For five days straddling last weekend, I took part in the 2008 edition of the Mount Hermon Christian Writers Conference. I have now been home long enough to almost catch up on my sleep, but only to barely begin digesting all the information I picked up, and to try to remember all the people I met.

My 'Major Track' consisted of nine hours of workshop led by Randy Ingermanson. Randy's an interesting guy--physicist turned novelist--and I enjoyed getting to know the other members of the crew, as well. They helped me see some new ways of looking at my story.<

Posted by Picasa
I workshopped the first twenty pages of Friday 10:03, and came away with a nice balance of affirmation in what I've written so far, and suggestions for improvement. I attended some of the shorter classes and discussion sessions, but I skipped several to meet one-on-one with editors and agents. Once I've made my changes, I have a couple of invitations for places to submit it.

I bunked with a couple of interesting fellows. Norris Burkes writes a syndicated column from his back ground as a chaplain in hospitals and the military. Lawrence Darmani (below, on the front porch of our cottage) came all the way from Ghana. He has published both fiction and poetry, and is the Africa Regional Trainer for Media Associates International, a ministry that trains and encourages writers, editors, and publishers in parts of the world that lack a history of printing their own literatures.
Posted by Picasa
Mount Hermon is a beautiful location. Therein lays my biggest regret: there was so much going on, I barely had time to take in the scenery.

Tagged by a Meme While Shooting Polaris

Wednesday, March 12, 2008

I have been tagged for a meme from Slowlane. I've never responded to a meme before, but Slowlane and I have a special relationship, and besides, while racing to finish an assignment before I leave town for a writer's conference, I had been thinking how long it had been since I posted anything new on my blog.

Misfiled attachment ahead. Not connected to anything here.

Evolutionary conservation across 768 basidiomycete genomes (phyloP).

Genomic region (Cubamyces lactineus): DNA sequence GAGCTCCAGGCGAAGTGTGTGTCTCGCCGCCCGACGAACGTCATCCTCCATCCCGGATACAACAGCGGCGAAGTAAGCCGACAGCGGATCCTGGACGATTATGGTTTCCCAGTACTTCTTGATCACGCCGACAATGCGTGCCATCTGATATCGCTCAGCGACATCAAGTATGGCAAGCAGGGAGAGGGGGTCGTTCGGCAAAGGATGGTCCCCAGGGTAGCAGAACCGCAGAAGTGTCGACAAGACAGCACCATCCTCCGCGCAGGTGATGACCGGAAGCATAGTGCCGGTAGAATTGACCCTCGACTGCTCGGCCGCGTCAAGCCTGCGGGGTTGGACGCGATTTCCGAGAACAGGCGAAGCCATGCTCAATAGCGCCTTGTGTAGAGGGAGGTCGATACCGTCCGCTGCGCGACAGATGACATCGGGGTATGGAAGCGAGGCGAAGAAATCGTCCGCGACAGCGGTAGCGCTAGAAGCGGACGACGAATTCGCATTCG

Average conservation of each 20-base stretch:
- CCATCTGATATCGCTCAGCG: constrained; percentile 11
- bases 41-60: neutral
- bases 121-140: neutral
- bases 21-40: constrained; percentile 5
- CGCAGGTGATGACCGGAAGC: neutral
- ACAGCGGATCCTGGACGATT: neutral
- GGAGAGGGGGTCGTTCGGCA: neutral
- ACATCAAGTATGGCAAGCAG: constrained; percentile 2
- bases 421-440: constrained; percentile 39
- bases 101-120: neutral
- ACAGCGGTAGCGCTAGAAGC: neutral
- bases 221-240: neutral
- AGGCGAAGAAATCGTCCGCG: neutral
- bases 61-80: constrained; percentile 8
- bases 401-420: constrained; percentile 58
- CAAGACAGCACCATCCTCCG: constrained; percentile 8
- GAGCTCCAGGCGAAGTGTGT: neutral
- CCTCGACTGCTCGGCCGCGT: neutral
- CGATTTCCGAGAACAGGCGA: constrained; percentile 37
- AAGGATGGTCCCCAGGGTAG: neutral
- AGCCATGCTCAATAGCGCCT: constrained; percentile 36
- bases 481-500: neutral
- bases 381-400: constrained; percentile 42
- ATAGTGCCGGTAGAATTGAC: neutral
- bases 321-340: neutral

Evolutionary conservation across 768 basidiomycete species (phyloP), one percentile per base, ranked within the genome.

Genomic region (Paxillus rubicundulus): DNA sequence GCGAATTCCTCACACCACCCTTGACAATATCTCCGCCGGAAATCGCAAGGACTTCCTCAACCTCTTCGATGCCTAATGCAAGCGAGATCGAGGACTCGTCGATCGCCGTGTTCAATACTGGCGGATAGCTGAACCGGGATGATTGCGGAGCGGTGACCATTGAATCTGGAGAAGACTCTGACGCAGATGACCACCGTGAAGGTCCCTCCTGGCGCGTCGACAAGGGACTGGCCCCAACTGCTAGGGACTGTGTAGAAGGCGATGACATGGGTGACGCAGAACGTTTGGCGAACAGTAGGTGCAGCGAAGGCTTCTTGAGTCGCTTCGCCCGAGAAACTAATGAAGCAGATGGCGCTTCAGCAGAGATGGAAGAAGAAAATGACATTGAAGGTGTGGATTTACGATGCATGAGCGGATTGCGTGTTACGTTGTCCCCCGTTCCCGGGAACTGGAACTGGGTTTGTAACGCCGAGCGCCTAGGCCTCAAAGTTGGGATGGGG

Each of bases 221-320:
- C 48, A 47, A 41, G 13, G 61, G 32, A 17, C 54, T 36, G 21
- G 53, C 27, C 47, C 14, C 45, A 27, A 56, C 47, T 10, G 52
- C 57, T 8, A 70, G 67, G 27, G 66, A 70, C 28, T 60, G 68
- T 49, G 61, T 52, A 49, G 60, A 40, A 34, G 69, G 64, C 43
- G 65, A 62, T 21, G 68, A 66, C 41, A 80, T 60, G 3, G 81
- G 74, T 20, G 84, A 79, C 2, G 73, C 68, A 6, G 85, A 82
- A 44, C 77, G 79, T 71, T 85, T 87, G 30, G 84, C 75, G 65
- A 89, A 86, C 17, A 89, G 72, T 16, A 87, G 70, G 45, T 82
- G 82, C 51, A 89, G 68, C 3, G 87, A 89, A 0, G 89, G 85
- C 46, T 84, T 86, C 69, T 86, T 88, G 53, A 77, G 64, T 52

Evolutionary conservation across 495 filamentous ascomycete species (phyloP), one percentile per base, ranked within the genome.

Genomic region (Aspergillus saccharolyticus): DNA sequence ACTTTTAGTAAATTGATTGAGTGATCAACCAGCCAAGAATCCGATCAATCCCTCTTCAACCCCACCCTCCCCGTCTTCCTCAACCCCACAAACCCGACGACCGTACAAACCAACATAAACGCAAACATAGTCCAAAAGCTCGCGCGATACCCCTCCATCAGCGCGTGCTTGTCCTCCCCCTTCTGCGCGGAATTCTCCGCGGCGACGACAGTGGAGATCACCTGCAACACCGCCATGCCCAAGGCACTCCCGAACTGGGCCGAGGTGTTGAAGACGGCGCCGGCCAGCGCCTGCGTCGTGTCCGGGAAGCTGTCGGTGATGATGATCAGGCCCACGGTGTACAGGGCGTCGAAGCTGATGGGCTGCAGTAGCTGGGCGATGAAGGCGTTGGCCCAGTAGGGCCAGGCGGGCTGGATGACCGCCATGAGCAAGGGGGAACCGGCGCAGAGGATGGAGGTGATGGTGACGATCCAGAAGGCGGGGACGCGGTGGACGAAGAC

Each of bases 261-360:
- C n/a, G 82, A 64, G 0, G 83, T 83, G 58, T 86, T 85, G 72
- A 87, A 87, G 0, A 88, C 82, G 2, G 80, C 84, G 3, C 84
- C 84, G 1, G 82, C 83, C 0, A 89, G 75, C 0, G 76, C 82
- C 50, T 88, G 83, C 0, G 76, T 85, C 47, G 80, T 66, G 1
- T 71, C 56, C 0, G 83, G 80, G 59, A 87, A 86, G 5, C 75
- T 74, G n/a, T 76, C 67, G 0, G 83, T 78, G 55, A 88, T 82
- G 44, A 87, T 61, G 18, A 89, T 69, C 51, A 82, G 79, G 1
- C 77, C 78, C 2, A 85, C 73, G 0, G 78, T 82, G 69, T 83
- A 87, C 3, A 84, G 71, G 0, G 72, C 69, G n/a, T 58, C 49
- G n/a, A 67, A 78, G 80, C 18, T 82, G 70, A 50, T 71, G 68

Look up from the computer, look around the room where you're sitting and pick up the closest book. Open the book, turn to page 123, count down to the fifth sentence on that page, and then post the next three sentences.

Quite conveniently, this meme arrived while I was sitting at my computer writing a response for a book my "Contemporary Memoir" class will be discussing tonight. So right at my elbow, I have a copy of Shooting Polaris: A Personal Survey of the American West, by John Hales. John was professor for a Creative Non-Fiction workshop I took three years ago, and ranks as one of my all-time favorite teachers, and I am very much enjoying his book. During the 1970's, while going to school and beginning a teaching career, John worked summers with teams surveying some of Utah's most rugged wilderness. I happen to have another document open with this introductory paragraph:

Context has almost an infinite number of facets. In Shooting Polaris, John Hales unwraps his own coming-of-age story in an ever-widening study of these varied interlocking and overlapping dimensions in which each human being must orient ones’ self: time, space, nature, technology, intellectual traditions, faith traditions, family, social networks, romantic attachments, occupation, morality, and more.

Unfortunately, page 123 has only the last four-and-a-half sentences in a chapter, so I must turn to page 124, which begins thus:

I learned about time, and about the way time flows through and beyond a person's life, from reading names and dates carved nearly a half century before into the soft white skin of a quaking aspen. I was seven years old. My family had pitched our tent in a Forest Service campsite situated where the pines and spruces of a steep mountainside gave way to the aspen groves that carpeted the gentler slopes of Snow Basin, a bowl-shaped valley high in the Wasatch Mountains of northern Utah, not far from where I grew up.

Now I have to figure out who to tag, and how to tag them.

I guess I would like to tag John Hales, but I don't even know if he has a blog. So John, if you see this, leave a comment.